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Freshfields Risk & Compliance

| 11 minutes read

EU Commission hits a snag with its proposal for a revised bank crisis management and deposit insurance framework

On 18 April 2023, the EU Commission has adopted a proposal to amend and further strengthen the existing EU framework for bank crisis management and deposit insurance (CMDI), thereby intending to take a further step towards the completion of the Banking Union. The proposed package includes amendments to the

  • Bank Recovery and Resolution Directive 2014/59/EU (BRRD);
  • SRM Regulation (EU) No 806/2014 (SRMR); 
  • Deposit Guarantee Schemes Directive 2014/49/EU (DGSD), and
  • Daisy Chain Act.

Following the collapse of Silicon Valley Bank and Credit Suisse, whose impact on the global banking sector still remains to be assessed, including the measures to be taken to prevent a similar crisis, the CMDI proposal seems to come at the right time. While the overall impression is that the events surrounding Silicon Valley Bank and Credit Suisse are of less concern for the EU banking sector since its resilience has improved significantly over the last few years in light of the Banking Union reforms, the legislative focus is now on dealing with the failure of medium-sized or smaller banks that were wound-up under national (insolvency) regimes outside the resolution framework in the past years. This is a concern of the EU Commission since this often led to a situation where taxpayer's money was used instead of industry-funded safety nets. The review of the CMDI framework and its interaction with national resolution regimes is intended to ensure that the framework meets its objectives and is fit-for-purpose for all banks in the EU, irrespective of size, business model and liability regime. In future, the European resolution authority, the Single Resolution Board (SRB), is to have a greater influence on these decisions concerning resolution.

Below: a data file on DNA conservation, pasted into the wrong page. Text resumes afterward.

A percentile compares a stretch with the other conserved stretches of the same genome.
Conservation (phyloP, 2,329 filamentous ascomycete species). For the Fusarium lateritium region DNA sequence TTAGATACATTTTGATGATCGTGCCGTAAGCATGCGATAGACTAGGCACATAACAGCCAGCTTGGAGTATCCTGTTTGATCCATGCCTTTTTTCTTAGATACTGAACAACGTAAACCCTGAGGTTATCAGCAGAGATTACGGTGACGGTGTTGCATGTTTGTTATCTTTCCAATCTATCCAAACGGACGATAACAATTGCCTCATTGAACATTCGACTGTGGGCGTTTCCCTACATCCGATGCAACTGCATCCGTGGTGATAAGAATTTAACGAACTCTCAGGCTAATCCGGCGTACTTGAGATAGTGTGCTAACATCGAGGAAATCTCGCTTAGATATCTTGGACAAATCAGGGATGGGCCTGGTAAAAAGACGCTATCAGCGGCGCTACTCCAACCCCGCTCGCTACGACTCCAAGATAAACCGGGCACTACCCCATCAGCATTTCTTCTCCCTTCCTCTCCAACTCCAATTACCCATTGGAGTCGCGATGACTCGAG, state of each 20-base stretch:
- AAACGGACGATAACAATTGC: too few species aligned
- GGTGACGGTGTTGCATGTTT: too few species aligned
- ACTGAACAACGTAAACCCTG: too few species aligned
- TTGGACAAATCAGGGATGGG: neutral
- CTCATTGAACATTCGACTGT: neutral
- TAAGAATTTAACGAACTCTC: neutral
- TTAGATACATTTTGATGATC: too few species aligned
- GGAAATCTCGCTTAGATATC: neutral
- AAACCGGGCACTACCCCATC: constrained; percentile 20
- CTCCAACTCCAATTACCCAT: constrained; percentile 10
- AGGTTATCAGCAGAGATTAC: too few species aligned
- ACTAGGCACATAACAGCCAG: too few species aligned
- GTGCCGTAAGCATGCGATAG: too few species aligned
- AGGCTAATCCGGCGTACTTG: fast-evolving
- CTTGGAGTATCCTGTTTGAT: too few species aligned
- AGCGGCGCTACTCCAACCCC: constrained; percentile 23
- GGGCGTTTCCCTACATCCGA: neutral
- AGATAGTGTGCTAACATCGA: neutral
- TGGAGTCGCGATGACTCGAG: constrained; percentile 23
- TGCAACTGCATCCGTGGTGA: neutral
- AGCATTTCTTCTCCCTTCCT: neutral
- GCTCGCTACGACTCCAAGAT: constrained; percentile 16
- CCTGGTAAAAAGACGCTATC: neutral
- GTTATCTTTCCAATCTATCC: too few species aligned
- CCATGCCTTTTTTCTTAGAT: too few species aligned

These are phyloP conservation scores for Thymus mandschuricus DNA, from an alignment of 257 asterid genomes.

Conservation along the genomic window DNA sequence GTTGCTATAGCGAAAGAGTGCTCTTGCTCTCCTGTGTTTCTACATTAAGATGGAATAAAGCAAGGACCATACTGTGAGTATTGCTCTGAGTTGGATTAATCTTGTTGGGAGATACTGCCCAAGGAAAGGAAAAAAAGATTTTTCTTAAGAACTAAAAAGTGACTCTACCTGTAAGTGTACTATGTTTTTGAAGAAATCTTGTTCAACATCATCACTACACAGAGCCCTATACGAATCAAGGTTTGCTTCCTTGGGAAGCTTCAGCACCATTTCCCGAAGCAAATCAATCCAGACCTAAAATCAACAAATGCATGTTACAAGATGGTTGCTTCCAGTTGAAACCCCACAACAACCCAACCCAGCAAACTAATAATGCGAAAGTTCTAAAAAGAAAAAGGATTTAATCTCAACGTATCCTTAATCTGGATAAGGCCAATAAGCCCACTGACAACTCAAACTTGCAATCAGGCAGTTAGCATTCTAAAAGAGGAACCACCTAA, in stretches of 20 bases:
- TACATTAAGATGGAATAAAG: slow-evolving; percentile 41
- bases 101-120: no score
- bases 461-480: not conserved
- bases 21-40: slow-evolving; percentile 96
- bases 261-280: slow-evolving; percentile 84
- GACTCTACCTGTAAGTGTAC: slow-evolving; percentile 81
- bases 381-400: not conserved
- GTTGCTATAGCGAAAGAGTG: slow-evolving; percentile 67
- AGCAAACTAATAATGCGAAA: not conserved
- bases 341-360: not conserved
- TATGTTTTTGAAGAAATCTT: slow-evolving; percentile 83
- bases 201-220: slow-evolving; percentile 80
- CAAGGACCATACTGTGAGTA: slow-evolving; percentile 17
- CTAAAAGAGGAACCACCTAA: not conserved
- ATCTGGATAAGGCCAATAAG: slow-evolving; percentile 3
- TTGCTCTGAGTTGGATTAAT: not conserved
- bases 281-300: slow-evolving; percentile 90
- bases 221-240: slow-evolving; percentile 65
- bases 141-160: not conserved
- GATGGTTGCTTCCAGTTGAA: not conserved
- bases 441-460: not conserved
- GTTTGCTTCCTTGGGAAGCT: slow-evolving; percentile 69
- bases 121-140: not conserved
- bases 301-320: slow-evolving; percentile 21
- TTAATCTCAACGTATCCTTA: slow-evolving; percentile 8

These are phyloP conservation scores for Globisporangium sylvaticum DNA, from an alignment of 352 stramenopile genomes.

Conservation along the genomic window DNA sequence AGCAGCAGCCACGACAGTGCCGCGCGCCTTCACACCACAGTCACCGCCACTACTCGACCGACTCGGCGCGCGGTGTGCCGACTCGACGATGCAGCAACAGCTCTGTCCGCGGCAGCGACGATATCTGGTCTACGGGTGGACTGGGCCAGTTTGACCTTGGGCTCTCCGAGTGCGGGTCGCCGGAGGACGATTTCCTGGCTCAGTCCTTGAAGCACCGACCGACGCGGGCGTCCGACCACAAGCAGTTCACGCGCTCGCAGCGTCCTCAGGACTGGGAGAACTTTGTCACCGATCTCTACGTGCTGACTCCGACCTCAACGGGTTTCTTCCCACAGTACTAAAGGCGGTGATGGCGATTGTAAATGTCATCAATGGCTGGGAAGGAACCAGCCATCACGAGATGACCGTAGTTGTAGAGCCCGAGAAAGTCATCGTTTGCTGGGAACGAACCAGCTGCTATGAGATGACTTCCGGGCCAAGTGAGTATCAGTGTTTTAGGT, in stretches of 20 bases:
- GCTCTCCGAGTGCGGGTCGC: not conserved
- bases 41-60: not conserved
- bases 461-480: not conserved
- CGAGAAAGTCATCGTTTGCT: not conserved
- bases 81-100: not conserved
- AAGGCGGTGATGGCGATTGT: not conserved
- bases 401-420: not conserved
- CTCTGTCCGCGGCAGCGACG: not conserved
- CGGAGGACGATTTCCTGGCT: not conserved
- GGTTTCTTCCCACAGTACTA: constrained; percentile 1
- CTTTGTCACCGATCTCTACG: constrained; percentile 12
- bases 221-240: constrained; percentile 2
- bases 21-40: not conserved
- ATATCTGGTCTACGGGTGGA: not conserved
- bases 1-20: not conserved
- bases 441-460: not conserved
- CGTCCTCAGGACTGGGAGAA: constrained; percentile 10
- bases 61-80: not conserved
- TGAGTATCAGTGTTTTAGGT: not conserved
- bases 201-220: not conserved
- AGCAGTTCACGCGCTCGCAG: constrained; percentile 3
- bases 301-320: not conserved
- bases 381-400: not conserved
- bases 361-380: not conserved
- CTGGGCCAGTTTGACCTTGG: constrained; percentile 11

The proposed amendments are controversially discussed, not least, because national ideas on when a bank should be rescued or wound up are different. The German government, for example, is of the opinion that cooperative and saving banks should not be covered by the European resolution regime. In the view of the Federal Association of German Cooperative Banks (Bundesverband der Deutschen Volksbanken und Raiffeisenbanken, BVR) and the German Banking Industry Committee (Deutsche Kreditwirtschaft, DK), the proposal jeopardises the functioning of the institutional protection systems in Germany and, therefore, they reject the general paradigm shift according to which bank resolution is to take precedence over deposit insurance. The BVR emphasized on behalf of the DK that “an approach that consciously endangers the protection provided by existing national deposit guarantee schemes in order to expand a resolution mechanism that was specifically designed for large banks so that it covers all banks and savings banks is unacceptable to us.”

Also, back in December 2022, Germany, France, Netherlands and Finland set out in a joint opinion statement to the EU Commission that the new proposal would weaken the creditor hierarchy for DGS and endanger national or industry safety nets.

But let’s take one step at a time. We have summarised below what you can expect from the proposed changes in the BRRD, SRMR and DGSD – if they survive the trilogue negotiations – which introduce a load of new requirements aiming to preserve financial stability, protect taxpayers, increase the efficiency of the CMDI framework and harmonise the EU deposit protection standards: